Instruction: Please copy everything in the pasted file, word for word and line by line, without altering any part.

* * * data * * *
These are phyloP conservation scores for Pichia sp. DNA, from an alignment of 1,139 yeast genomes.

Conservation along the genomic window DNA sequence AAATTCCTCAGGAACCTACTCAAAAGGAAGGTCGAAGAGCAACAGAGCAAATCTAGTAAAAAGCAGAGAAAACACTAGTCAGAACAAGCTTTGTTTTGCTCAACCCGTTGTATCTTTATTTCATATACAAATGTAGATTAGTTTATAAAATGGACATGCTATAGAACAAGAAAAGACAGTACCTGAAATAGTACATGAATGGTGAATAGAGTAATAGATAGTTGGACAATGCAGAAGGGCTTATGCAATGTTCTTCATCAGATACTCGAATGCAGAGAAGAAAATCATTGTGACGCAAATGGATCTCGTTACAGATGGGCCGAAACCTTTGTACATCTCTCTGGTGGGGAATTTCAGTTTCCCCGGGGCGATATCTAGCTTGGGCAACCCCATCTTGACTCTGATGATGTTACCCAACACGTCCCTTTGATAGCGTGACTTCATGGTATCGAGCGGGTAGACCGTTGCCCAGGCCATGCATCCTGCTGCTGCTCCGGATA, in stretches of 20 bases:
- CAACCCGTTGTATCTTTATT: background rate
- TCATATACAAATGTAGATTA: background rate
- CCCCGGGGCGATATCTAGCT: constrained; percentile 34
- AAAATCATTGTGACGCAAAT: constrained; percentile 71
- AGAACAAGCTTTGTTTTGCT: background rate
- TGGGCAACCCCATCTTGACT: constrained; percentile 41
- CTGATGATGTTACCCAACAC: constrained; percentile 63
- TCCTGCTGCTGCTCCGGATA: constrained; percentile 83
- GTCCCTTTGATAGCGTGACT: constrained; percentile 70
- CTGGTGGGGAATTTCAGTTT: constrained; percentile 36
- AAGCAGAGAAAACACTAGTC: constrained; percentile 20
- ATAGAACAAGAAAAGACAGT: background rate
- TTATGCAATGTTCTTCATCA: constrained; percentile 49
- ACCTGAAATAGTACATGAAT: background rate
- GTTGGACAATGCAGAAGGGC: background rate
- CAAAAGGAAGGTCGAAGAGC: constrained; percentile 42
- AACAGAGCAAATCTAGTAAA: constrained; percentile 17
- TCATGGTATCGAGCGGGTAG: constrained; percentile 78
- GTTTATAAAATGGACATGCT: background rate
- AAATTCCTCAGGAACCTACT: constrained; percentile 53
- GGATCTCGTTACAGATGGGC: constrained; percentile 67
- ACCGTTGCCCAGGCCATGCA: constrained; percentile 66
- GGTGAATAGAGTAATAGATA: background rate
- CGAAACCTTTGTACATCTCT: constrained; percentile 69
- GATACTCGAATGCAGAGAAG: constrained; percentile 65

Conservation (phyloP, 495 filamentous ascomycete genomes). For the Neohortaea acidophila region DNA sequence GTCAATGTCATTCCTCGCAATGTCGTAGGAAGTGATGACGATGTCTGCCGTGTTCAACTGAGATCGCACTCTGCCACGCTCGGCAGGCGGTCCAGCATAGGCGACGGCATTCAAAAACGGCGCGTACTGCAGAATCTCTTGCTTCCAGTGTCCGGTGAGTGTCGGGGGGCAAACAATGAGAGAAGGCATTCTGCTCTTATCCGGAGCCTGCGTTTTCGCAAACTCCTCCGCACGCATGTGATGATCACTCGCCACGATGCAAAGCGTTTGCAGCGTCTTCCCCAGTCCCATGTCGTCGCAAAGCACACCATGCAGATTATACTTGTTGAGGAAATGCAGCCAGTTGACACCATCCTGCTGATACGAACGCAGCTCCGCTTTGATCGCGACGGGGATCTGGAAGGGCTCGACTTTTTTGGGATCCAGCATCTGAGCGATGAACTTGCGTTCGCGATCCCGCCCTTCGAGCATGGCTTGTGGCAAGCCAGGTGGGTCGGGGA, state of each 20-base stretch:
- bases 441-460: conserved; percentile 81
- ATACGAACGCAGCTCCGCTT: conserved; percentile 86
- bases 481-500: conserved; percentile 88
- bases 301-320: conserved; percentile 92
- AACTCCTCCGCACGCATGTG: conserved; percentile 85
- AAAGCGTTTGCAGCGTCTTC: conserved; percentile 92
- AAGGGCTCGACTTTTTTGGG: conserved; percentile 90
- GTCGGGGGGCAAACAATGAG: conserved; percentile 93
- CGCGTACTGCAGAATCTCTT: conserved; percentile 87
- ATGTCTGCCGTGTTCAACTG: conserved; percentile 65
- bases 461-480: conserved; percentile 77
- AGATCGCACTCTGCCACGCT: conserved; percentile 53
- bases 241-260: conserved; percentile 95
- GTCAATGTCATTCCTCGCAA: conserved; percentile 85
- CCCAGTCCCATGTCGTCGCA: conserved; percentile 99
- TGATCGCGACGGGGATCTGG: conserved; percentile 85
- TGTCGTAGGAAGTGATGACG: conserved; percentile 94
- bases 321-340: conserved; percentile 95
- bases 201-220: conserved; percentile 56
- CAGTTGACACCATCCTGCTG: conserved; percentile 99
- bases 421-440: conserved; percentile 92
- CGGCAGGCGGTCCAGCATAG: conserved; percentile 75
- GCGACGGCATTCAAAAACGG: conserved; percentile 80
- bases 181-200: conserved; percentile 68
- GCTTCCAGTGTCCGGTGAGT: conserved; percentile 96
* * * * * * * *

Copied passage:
These are phyloP conservation scores for Pichia sp. DNA, from an alignment of 1,139 yeast genomes.

Conservation along the genomic window DNA sequence AAATTCCTCAGGAACCTACTCAAAAGGAAGGTCGAAGAGCAACAGAGCAAATCTAGTAAAAAGCAGAGAAAACACTAGTCAGAACAAGCTTTGTTTTGCTCAACCCGTTGTATCTTTATTTCATATACAAATGTAGATTAGTTTATAAAATGGACATGCTATAGAACAAGAAAAGACAGTACCTGAAATAGTACATGAATGGTGAATAGAGTAATAGATAGTTGGACAATGCAGAAGGGCTTATGCAATGTTCTTCATCAGATACTCGAATGCAGAGAAGAAAATCATTGTGACGCAAATGGATCTCGTTACAGATGGGCCGAAACCTTTGTACATCTCTCTGGTGGGGAATTTCAGTTTCCCCGGGGCGATATCTAGCTTGGGCAACCCCATCTTGACTCTGATGATGTTACCCAACACGTCCCTTTGATAGCGTGACTTCATGGTATCGAGCGGGTAGACCGTTGCCCAGGCCATGCATCCTGCTGCTGCTCCGGATA, in stretches of 20 bases:
- CAACCCGTTGTATCTTTATT: background rate
- TCATATACAAATGTAGATTA: background rate
- CCCCGGGGCGATATCTAGCT: constrained; percentile 34
- AAAATCATTGTGACGCAAAT: constrained; percentile 71
- AGAACAAGCTTTGTTTTGCT: background rate
- TGGGCAACCCCATCTTGACT: constrained; percentile 41
- CTGATGATGTTACCCAACAC: constrained; percentile 63
- TCCTGCTGCTGCTCCGGATA: constrained; percentile 83
- GTCCCTTTGATAGCGTGACT: constrained; percentile 70
- CTGGTGGGGAATTTCAGTTT: constrained; percentile 36
- AAGCAGAGAAAACACTAGTC: constrained; percentile 20
- ATAGAACAAGAAAAGACAGT: background rate
- TTATGCAATGTTCTTCATCA: constrained; percentile 49
- ACCTGAAATAGTACATGAAT: background rate
- GTTGGACAATGCAGAAGGGC: background rate
- CAAAAGGAAGGTCGAAGAGC: constrained; percentile 42
- AACAGAGCAAATCTAGTAAA: constrained; percentile 17
- TCATGGTATCGAGCGGGTAG: constrained; percentile 78
- GTTTATAAAATGGACATGCT: background rate
- AAATTCCTCAGGAACCTACT: constrained; percentile 53
- GGATCTCGTTACAGATGGGC: constrained; percentile 67
- ACCGTTGCCCAGGCCATGCA: constrained; percentile 66
- GGTGAATAGAGTAATAGATA: background rate
- CGAAACCTTTGTACATCTCT: constrained; percentile 69
- GATACTCGAATGCAGAGAAG: constrained; percentile 65

Conservation (phyloP, 495 filamentous ascomycete genomes). For the Neohortaea acidophila region DNA sequence GTCAATGTCATTCCTCGCAATGTCGTAGGAAGTGATGACGATGTCTGCCGTGTTCAACTGAGATCGCACTCTGCCACGCTCGGCAGGCGGTCCAGCATAGGCGACGGCATTCAAAAACGGCGCGTACTGCAGAATCTCTTGCTTCCAGTGTCCGGTGAGTGTCGGGGGGCAAACAATGAGAGAAGGCATTCTGCTCTTATCCGGAGCCTGCGTTTTCGCAAACTCCTCCGCACGCATGTGATGATCACTCGCCACGATGCAAAGCGTTTGCAGCGTCTTCCCCAGTCCCATGTCGTCGCAAAGCACACCATGCAGATTATACTTGTTGAGGAAATGCAGCCAGTTGACACCATCCTGCTGATACGAACGCAGCTCCGCTTTGATCGCGACGGGGATCTGGAAGGGCTCGACTTTTTTGGGATCCAGCATCTGAGCGATGAACTTGCGTTCGCGATCCCGCCCTTCGAGCATGGCTTGTGGCAAGCCAGGTGGGTCGGGGA, state of each 20-base stretch:
- bases 441-460: conserved; percentile 81
- ATACGAACGCAGCTCCGCTT: conserved; percentile 86
- bases 481-500: conserved; percentile 88
- bases 301-320: conserved; percentile 92
- AACTCCTCCGCACGCATGTG: conserved; percentile 85
- AAAGCGTTTGCAGCGTCTTC: conserved; percentile 92
- AAGGGCTCGACTTTTTTGGG: conserved; percentile 90
- GTCGGGGGGCAAACAATGAG: conserved; percentile 93
- CGCGTACTGCAGAATCTCTT: conserved; percentile 87
- ATGTCTGCCGTGTTCAACTG: conserved; percentile 65
- bases 461-480: conserved; percentile 77
- AGATCGCACTCTGCCACGCT: conserved; percentile 53
- bases 241-260: conserved; percentile 95
- GTCAATGTCATTCCTCGCAA: conserved; percentile 85
- CCCAGTCCCATGTCGTCGCA: conserved; percentile 99
- TGATCGCGACGGGGATCTGG: conserved; percentile 85
- TGTCGTAGGAAGTGATGACG: conserved; percentile 94
- bases 321-340: conserved; percentile 95
- bases 201-220: conserved; percentile 56
- CAGTTGACACCATCCTGCTG: conserved; percentile 99
- bases 421-440: conserved; percentile 92
- CGGCAGGCGGTCCAGCATAG: conserved; percentile 75
- GCGACGGCATTCAAAAACGG: conserved; percentile 80
- bases 181-200: conserved; percentile 68
- GCTTCCAGTGTCCGGTGAGT: conserved; percentile 96